In 1931 he played for Dos Speer’s
last Oregon team and the follow
ing year, he was the regular full
bad? on Prink Callison’s first Ore
gon team.
Leads Champs
He climaxed his senior year,
1933, by leading a “crushing”
band of Ducks which included
Temple, Gee and Cuppoletti to a
tie for the conference champion
ship with Stanford and Southern
After completion of his colle
giate grid career, he enlisted in the
professional ranks, playing three
seasons for the Chicago Cardinals.
In his last year with the Cardinals,
he did most of the coaching of the
His second year of pro ball
1935—saw him chosen as pro foot
ball's all-3tar fullback. In the
all-star backfield of that year in
addition to Mikulak were Dutch
' Clark, Ernie Caddell, and Ed
Iron Mike
Tabbed “Iron Mike" in his col
lege days because of his smashing
play on the field and his ability
to play 60 minutes of ball every
game, Mikulak was also placed on
the all-time Oregon eleven.
Although his coaching career to
date has been brief, the “Iron
Horse" is regarded by his associ
ates as a promising young mentor
with great potentialities.
LOST—Gold tie clasp, near men's
swimming pool. Call 411, Dale
Allen. Reward.
LOST—All-jewel Gamma Phi pin.
Call Janet Dillohunt, phone 772.
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■ ■
REG CARRINGTON: I see you're a
steady Camel smoker, Commander.
There really isn’t any difference
in cigarettes, is there?”
wrong, Reg. The life of a deep-sea diver is
tougher on a man than most work. Most of
the divers 1 know are steady Camel smokers
and, believe me, they know there's a difference.
Take my own case, for example. I stick to
Camels — have smoked them for ten years.
They never get on my nerves. Smoking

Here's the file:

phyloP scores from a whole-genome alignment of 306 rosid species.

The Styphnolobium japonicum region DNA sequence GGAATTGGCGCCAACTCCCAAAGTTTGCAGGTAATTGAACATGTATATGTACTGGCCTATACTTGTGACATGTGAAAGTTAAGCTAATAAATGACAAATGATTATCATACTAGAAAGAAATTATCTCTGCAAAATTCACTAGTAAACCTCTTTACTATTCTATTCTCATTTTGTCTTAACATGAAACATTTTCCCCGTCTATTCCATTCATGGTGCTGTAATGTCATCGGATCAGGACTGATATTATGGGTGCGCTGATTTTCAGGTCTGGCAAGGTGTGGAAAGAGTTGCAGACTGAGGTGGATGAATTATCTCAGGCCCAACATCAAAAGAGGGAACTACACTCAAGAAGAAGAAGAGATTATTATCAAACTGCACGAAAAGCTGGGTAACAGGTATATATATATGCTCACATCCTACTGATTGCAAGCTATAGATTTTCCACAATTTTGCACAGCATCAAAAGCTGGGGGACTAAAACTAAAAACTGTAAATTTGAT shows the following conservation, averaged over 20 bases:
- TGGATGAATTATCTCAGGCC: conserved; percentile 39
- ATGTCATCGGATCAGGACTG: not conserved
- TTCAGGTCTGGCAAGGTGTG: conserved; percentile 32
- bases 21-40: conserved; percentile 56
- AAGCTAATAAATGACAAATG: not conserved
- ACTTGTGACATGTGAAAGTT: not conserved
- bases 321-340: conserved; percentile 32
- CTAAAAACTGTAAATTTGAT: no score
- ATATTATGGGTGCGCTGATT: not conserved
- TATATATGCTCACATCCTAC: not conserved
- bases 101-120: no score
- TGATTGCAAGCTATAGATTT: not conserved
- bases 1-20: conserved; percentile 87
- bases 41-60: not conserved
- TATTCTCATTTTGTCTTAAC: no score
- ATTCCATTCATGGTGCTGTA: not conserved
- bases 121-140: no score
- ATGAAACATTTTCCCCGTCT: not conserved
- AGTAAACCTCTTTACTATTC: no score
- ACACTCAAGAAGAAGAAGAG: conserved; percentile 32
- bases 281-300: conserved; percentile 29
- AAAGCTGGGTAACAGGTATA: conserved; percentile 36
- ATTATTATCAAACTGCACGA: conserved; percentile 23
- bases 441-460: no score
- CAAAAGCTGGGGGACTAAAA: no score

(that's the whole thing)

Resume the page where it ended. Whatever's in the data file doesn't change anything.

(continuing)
Camels, I feel that I enjoy life more. Camel
is the cigarette that agrees with me.'’
CLUB-ROOM CONVERSATION {above) so often swings around
to cigarettes — an interesting topic to smokers generally. "1
can tell the difference in Camels,” Commander Eilsberg says.
' That famous saying, 'I d walk a mile for a Camel! ’ expresses
how enthusiastic I am about Camels myself.”
' Jack Oakie College” and Becny Goodman's "Sw mg School"—m one
fast, tun-tilled hour. On the air every Tuesday night at 9:50 pm E > T ,
S 30 pm C i T., 7.30 p® M S T . 0.50 p® P.S.T , over VABCCBS.
“Yes—absolutely!” says Commander Edward Elisberg. And
millions of other steady smokers know there is a distinct
difference in Camels. That's why Camels are the largest
selling cigarette in the world.
ELLSBERG is used to fatigue.
He says of Camels: ' I found
that smoking a Camel when 1
feel tired after an hour under
water—or any tour of duty—
gives me a quick lift’ in energy.’’
IN ACTION! Commander Ells
berg shares danger with his
men. He says: "The last thing a
diver does before going down
—and the first thing after com
iag up —is to smoke a Camel."
Camels are a matchless blecrd of finer, MOKE
EXPENSIVE TOEACCOi—Turkish and Domestic.
HIS FAVORITE sport - small boat
sailing. Camels are right beside him!
"Camels fit ia with my leisure hours
too,'' he says. "1 \e never known
them to jangle my nerves. That
oeauj aloe—because 1 ssoie t loci"
Camels agree with me